No, not the “what servers do you have and what do they have on them” variety necessarily. In a previous life, inventory and point of sale systems were a focus, and one of the great things that we could nearly always point to surrounded that initial inventory of the store location – their stuff on the shelves. So many times, both we, and the store owner were surprised by the inventory, from how much there was to things they hadn’t seen in awhile, stuff back on some shelves behind other products or just generally not known. In many cases, just the inventory we “found” more than paid for the new software and systems – it could be quite substantial.
With your database systems, you may find a similar situation once you really start looking at things. Many of the data folks out there are going through the processes of cataloging and classifying systems. From the vulnerability testing mentioned earlier to getting a good understanding of the information and protection of that information that is in the system now.
Many times, we’ve had pushback from people that “know for sure!” what’s in their systems and databases – the pushback comes when we suggest that a fresh look, usually an automated look, is in order to make sure all of the pieces expected to be there, are, and that there aren’t pieces that are NOT expected to be there. It’s been a common occurrence during the review cycles to find unexpected tables or other resources (views, stored procedures, other things working with the data) that are unexpected.
This is a huge reason we suggest, as a starting point, an automated tool. Staring with something as simple as the data classification tool can expose unexpected tables and even unexpected columns and data in your systems. It might not be peeling back too many layers on the actual information stored, but you may suddenly find that you have extraneous tables hanging around.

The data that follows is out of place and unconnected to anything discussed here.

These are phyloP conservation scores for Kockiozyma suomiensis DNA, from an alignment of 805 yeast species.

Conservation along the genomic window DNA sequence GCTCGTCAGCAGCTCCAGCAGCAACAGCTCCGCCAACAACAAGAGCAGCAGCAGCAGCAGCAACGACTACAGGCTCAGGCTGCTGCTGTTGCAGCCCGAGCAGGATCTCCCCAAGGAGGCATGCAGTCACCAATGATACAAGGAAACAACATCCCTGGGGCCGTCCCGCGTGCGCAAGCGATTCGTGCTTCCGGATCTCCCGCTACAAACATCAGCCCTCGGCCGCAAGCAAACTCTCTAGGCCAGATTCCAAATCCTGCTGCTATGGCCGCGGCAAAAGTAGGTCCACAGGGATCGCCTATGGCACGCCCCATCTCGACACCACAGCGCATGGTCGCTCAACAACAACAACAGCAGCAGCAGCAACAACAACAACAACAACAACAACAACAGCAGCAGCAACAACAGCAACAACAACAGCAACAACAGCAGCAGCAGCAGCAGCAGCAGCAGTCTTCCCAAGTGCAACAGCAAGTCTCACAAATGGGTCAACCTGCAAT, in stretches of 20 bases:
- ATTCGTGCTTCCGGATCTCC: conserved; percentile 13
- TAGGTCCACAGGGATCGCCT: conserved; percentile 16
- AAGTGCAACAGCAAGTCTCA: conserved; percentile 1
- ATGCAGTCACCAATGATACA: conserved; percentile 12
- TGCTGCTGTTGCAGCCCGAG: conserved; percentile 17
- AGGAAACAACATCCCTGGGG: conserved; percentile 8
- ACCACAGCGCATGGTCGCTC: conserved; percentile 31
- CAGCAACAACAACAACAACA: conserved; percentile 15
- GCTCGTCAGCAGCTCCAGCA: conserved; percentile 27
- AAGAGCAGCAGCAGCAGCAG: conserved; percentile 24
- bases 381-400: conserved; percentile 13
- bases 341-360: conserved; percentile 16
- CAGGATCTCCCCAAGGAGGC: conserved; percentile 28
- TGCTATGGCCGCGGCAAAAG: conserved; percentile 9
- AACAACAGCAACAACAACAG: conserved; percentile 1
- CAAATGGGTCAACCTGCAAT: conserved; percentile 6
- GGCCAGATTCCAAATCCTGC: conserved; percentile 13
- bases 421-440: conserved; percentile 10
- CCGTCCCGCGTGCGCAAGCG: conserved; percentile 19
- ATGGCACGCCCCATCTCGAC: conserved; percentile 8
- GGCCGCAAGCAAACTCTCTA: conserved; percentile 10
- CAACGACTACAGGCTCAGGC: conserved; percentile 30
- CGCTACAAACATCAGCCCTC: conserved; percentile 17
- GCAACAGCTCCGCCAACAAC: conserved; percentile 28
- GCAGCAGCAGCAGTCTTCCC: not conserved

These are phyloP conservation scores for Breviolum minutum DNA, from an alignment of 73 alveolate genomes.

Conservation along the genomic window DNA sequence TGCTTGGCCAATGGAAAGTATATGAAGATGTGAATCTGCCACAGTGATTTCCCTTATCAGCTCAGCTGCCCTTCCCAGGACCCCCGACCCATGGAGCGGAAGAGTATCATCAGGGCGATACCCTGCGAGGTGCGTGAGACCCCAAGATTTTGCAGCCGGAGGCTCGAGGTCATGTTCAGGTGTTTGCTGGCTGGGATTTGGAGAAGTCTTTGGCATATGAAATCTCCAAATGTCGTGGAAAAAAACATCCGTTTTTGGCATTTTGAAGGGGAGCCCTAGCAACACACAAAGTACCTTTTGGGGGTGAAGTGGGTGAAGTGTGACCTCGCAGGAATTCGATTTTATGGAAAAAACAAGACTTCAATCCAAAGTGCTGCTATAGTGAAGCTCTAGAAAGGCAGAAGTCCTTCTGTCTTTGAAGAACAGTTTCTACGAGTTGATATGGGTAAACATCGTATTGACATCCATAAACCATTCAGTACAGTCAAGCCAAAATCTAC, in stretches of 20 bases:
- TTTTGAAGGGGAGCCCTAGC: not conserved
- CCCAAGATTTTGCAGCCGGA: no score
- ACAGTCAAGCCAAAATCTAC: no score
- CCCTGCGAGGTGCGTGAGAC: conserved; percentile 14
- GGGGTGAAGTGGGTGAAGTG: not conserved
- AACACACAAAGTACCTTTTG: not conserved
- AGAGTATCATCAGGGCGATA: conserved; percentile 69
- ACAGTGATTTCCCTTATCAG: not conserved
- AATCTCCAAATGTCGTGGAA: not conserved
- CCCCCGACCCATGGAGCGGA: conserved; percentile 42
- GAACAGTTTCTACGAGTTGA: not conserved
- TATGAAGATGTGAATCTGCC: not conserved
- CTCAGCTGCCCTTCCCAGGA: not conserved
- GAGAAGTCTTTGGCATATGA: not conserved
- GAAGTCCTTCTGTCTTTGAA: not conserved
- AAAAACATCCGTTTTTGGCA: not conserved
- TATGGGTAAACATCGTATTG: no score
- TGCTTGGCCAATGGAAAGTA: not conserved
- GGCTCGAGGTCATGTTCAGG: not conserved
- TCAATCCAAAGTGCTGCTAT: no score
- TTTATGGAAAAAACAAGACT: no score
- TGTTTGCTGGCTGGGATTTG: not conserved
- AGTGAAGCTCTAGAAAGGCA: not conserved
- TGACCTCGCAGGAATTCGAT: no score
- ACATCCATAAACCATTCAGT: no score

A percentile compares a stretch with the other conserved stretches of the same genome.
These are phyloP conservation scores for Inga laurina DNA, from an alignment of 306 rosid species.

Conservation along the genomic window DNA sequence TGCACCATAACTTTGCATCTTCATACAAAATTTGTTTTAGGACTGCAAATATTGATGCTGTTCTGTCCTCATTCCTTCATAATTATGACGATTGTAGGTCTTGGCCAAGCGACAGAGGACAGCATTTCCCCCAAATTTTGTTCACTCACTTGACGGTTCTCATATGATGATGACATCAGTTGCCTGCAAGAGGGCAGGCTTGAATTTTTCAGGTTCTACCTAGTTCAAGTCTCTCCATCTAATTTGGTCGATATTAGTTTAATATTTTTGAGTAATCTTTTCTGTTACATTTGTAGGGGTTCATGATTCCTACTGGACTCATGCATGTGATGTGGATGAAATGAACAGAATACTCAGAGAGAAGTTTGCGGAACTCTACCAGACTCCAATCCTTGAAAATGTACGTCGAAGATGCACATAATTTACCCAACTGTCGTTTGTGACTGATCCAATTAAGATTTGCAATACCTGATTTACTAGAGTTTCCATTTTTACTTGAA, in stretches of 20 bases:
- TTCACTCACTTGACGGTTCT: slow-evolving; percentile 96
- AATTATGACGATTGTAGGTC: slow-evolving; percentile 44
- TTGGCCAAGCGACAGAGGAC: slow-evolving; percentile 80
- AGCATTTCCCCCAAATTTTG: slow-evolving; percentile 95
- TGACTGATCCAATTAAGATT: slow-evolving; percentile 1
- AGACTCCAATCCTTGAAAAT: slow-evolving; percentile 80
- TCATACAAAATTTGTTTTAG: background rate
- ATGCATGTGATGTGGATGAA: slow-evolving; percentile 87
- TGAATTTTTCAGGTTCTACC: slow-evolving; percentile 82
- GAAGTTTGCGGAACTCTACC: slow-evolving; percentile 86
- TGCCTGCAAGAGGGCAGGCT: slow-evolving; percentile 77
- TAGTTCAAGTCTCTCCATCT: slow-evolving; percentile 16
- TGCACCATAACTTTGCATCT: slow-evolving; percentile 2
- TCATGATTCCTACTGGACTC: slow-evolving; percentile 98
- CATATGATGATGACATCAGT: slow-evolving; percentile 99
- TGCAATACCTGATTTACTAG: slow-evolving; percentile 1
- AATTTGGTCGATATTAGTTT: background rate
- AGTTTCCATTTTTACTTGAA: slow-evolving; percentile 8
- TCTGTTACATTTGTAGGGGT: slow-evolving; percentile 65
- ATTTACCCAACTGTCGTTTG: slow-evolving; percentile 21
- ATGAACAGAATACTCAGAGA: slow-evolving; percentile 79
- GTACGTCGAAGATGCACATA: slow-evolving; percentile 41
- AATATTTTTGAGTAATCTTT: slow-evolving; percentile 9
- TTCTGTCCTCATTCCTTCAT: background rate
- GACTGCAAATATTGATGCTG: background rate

This has been the case several times where information was being modified, so backup or modified temporary tables were created to help in the migration or “just in case” processes. After the full operation was completed (the migration or update or whatever was happening) that temporary table was never removed and remained… and in some cases, had information in it, just sitting there, with not much attention or awareness… until of course your automated tool came along and pointed it out, saying “hey, this should probably be classified as Confidential.”
Not only does the information need to be classified and protected, but that table itself may be an issue and something that needs to be addressed. These automated tools have no agenda and no expectation of what’s in your system. They’re a solid place to start and provide broad-based information about what you need to work through. We’ll be talking more about the classification tool (SSMS -> database -> tasks -> Classify Data) but it’s worth a run through to make sure you’re covering all of the information bits that are in your databases… and that you know about all of those bits, not just the expected pieces.